The ludicrous reality of four recognised world sanctioning bodies operating inside the boxing business will become even crazier tonight when Russia's Alexander Povetkin and Ruslan Chagaev of Uzbekistan fight for the World Boxing Association's vacant heavyweight title in Germany.
It is the same title that London's David Haye lost in his great hitless but perfectly legitimate fight with Wladimir Klitschko last month, and the same championship belt that Klitschko assumed that he had won. However, the Caracas-based WBA decided to upgrade Klitschko to "super" champion, declare their title vacant and then open up their doors to offers to stage a fight for their "regular" version.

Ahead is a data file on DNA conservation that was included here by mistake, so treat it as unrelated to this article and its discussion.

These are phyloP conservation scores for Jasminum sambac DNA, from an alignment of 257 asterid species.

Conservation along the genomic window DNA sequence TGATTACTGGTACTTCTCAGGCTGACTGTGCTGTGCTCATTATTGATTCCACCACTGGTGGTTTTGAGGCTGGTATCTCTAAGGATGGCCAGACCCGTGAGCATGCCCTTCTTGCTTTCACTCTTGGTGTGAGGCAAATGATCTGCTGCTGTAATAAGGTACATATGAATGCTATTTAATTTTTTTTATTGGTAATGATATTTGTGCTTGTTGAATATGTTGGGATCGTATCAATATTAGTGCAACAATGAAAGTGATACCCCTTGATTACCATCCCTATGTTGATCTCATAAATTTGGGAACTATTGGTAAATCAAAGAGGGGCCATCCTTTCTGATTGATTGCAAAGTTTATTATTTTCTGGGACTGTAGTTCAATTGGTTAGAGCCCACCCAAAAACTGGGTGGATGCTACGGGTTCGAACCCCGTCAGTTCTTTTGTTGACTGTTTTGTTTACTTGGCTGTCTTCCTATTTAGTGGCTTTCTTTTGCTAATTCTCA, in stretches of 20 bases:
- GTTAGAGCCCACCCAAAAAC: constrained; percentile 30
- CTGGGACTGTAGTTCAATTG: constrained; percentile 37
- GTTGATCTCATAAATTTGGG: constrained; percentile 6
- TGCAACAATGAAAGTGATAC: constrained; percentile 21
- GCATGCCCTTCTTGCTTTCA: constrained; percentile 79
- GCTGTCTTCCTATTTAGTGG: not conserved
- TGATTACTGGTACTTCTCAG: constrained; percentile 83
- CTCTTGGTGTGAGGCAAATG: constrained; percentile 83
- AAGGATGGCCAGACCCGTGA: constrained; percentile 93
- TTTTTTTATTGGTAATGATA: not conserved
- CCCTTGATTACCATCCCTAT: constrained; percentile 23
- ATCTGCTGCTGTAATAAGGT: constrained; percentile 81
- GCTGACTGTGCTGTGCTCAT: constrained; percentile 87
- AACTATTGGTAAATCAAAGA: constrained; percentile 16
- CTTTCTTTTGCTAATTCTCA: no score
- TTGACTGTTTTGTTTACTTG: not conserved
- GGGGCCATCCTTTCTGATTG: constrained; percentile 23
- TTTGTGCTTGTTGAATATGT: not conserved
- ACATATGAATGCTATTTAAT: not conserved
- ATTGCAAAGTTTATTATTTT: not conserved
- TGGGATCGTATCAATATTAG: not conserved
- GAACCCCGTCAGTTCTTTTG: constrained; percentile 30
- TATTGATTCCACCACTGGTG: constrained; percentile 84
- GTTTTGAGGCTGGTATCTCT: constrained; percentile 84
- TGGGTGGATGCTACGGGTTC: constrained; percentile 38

"This is a crazy, crazy situation," claimed Manny Steward, who was in Klitschko's corner for the Haye fight. "My fighter won the title but he's been made a 'super' champion or something since then; boxing will suffer if this type of thing keeps on happening."
It is not the first time in the last 12 months that a good champion has been upgraded, his title declared vacant and another revenue stream opened up by the sanctioning body, who receive a fee, desperate to match two fighters for their title.
Povetkin was withdrawn from a mandatory fight against Klitschko in 2009 because his backers, led by the outspoken American trainer Teddy Atlas, said that he was not ready for the fight. "I knew that if we waited something else would come along," said Atlas.
Ironically, tonight's fight is terrific but it simply does not deserve to be called a world title of any kind.